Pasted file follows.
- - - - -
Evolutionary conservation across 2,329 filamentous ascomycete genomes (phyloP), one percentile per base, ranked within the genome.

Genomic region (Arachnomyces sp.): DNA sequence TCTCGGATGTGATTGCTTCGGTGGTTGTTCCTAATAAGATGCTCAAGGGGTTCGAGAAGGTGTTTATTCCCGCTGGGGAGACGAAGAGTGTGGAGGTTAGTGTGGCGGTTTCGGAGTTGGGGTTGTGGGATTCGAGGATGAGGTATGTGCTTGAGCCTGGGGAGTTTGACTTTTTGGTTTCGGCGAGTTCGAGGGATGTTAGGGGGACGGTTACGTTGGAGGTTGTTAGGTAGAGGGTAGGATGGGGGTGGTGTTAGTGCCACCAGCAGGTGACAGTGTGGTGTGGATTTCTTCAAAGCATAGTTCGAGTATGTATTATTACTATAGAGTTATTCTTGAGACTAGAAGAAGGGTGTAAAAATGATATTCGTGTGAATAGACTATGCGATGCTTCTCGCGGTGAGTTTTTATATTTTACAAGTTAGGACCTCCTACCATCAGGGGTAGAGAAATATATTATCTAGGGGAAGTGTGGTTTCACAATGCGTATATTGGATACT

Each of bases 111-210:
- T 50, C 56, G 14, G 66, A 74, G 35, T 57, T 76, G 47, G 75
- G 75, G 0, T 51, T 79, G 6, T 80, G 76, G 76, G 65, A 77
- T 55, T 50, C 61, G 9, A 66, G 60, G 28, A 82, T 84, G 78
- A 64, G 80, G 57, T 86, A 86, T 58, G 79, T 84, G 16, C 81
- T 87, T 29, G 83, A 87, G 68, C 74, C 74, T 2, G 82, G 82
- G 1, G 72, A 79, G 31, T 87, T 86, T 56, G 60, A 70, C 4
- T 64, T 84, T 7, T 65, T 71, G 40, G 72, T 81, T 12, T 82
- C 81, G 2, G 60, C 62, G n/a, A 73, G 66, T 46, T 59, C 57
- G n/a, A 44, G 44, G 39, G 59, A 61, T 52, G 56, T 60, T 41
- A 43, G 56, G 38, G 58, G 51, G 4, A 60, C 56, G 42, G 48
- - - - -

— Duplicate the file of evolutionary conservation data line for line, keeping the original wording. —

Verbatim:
Evolutionary conservation across 2,329 filamentous ascomycete genomes (phyloP), one percentile per base, ranked within the genome.

Genomic region (Arachnomyces sp.): DNA sequence TCTCGGATGTGATTGCTTCGGTGGTTGTTCCTAATAAGATGCTCAAGGGGTTCGAGAAGGTGTTTATTCCCGCTGGGGAGACGAAGAGTGTGGAGGTTAGTGTGGCGGTTTCGGAGTTGGGGTTGTGGGATTCGAGGATGAGGTATGTGCTTGAGCCTGGGGAGTTTGACTTTTTGGTTTCGGCGAGTTCGAGGGATGTTAGGGGGACGGTTACGTTGGAGGTTGTTAGGTAGAGGGTAGGATGGGGGTGGTGTTAGTGCCACCAGCAGGTGACAGTGTGGTGTGGATTTCTTCAAAGCATAGTTCGAGTATGTATTATTACTATAGAGTTATTCTTGAGACTAGAAGAAGGGTGTAAAAATGATATTCGTGTGAATAGACTATGCGATGCTTCTCGCGGTGAGTTTTTATATTTTACAAGTTAGGACCTCCTACCATCAGGGGTAGAGAAATATATTATCTAGGGGAAGTGTGGTTTCACAATGCGTATATTGGATACT

Each of bases 111-210:
- T 50, C 56, G 14, G 66, A 74, G 35, T 57, T 76, G 47, G 75
- G 75, G 0, T 51, T 79, G 6, T 80, G 76, G 76, G 65, A 77
- T 55, T 50, C 61, G 9, A 66, G 60, G 28, A 82, T 84, G 78
- A 64, G 80, G 57, T 86, A 86, T 58, G 79, T 84, G 16, C 81
- T 87, T 29, G 83, A 87, G 68, C 74, C 74, T 2, G 82, G 82
- G 1, G 72, A 79, G 31, T 87, T 86, T 56, G 60, A 70, C 4
- T 64, T 84, T 7, T 65, T 71, G 40, G 72, T 81, T 12, T 82
- C 81, G 2, G 60, C 62, G n/a, A 73, G 66, T 46, T 59, C 57
- G n/a, A 44, G 44, G 39, G 59, A 61, T 52, G 56, T 60, T 41
- A 43, G 56, G 38, G 58, G 51, G 4, A 60, C 56, G 42, G 48